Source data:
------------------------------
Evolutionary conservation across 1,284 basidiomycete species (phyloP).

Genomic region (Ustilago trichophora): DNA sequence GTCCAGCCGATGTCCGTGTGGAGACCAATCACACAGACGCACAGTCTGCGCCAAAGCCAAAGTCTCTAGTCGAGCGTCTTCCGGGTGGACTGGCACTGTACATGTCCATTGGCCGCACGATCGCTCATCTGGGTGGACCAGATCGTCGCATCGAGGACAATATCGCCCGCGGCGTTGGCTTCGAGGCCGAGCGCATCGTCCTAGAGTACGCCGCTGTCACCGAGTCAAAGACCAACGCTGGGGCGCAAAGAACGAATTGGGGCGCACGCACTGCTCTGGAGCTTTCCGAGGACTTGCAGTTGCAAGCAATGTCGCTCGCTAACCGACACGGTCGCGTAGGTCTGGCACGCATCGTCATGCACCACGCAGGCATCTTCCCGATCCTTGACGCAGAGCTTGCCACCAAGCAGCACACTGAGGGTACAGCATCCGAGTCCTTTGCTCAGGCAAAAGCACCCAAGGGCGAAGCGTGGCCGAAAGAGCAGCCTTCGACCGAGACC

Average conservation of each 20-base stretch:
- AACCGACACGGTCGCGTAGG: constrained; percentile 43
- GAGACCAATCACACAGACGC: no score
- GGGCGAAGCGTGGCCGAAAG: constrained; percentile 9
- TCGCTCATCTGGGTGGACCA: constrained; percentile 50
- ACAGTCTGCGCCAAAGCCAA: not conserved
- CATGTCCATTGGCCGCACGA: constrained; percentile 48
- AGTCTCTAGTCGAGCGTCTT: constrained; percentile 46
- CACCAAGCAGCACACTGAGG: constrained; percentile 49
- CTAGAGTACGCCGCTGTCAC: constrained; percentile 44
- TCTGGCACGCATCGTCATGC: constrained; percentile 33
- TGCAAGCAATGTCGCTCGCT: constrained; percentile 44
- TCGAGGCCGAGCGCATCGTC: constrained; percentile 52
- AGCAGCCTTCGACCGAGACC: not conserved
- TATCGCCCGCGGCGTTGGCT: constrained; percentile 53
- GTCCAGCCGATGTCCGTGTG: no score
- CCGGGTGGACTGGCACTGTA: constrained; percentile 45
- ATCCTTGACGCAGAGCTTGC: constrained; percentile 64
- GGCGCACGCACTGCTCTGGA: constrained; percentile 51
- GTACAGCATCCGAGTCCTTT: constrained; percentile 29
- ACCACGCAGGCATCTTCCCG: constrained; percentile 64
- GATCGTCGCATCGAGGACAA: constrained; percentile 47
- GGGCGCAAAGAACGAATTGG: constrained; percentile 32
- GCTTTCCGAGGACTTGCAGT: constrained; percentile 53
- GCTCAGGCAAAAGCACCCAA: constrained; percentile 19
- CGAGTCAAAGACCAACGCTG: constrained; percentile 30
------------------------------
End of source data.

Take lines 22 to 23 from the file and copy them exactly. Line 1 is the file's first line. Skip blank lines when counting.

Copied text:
- GTACAGCATCCGAGTCCTTT: constrained; percentile 29
- ACCACGCAGGCATCTTCCCG: constrained; percentile 64